Saturday, October 13, 2012

The Templars in England

In 1307, on Friday the 13th of October, King Philip of France ordered the head of the Knights of the Temple, Jacques de Molay, arrested along with scores of other Templars. That wasn't the intent outside of France, however. Philip's motive for crushing the Templars was his indebtedness to them, but his opportunity came when Pope Clement V asked the King's help in investigating charges made two years previously by an ex-Templar. Philip used this request as a reason to arrest them and appropriate their property. This is usually considered the "end of the Templars" and the start of their disgrace.

The Templars' Church in London
Under torture, many Templars confessed to heresy, idolatry, corruption and fraud, homosexuality. With that "evidence," the Pope had to issue a bull on 22 November 1307 demanding the seizing of the Templars and their property all over Europe.

In England, however, the Templars found refuge for a time. This was partially due to England being busy with other things. Edward I had died in July 1307, after illness and constant military engagements in order to keep Scotland under control. His successor, Edward II, was a disappointment on many levels, one of which was his lack of interest in administration. Worrying about giving orders for mass arrests was not on his agenda. He focused instead on sport and entertainment, gave up the Scottish campaign, and recalled his banished best friend (with whom he was considered to have an "unnatural" relationship). His hand on the Templar matter was probably forced when he accepted an alliance with France by marrying the daughter of King Philip—a woman in whom he showed no interest.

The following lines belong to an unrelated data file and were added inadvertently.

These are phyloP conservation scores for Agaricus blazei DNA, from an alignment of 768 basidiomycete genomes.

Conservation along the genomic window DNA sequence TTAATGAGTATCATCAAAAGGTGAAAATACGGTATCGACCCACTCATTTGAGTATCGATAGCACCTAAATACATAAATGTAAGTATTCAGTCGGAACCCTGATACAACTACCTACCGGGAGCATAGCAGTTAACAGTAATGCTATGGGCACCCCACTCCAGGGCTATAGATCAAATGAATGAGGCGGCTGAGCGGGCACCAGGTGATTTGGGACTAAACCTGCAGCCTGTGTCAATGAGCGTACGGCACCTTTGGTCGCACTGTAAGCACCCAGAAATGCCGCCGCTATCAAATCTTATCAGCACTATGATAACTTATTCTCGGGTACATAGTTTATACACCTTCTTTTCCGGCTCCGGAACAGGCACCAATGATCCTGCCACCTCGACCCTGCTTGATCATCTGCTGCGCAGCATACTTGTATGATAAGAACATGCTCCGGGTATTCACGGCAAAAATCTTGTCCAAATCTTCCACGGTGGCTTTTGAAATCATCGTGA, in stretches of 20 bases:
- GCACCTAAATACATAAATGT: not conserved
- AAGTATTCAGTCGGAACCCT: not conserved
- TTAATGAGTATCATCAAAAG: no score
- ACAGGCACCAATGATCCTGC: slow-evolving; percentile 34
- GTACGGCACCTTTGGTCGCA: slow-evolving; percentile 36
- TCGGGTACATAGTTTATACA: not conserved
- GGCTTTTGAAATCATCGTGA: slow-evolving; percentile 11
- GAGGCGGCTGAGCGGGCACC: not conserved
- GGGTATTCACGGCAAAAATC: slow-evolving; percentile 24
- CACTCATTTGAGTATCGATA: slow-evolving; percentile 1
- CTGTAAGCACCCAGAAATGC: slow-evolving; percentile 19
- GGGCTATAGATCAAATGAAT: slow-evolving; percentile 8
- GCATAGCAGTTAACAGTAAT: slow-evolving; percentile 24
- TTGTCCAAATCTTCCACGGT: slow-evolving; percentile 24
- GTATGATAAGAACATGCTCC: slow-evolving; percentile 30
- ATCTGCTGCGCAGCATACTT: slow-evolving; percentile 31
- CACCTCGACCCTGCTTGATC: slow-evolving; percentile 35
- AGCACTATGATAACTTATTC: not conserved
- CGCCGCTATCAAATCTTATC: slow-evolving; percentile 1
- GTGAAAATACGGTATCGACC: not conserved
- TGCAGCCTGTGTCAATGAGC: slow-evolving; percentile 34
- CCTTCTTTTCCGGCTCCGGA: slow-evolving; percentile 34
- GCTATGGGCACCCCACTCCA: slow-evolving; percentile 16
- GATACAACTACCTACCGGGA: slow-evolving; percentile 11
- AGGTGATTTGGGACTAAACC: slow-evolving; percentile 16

Once the marriage was arranged, Philip started urging Edward to respect the papal bull (and support Philip's personal prejudices) and arrest Templars. A trial in England was a much more mild approach than the French torture chambers, and the few Templars subpoenaed were made to admit that their order was in error on the subject of the order's master being able to give absolution. The trial lasted until March 1310, by which time the Templars were thoroughly discredited. Rather than arrests or executions for heresy, however, Templars in England generally just transferred to other monastic orders, such as the Order of Hospitallers (which happened to receive much Templar property) and the Cistercians. The Templars in France may have ended with stake-burnings and torture, but in England they simply faded away.

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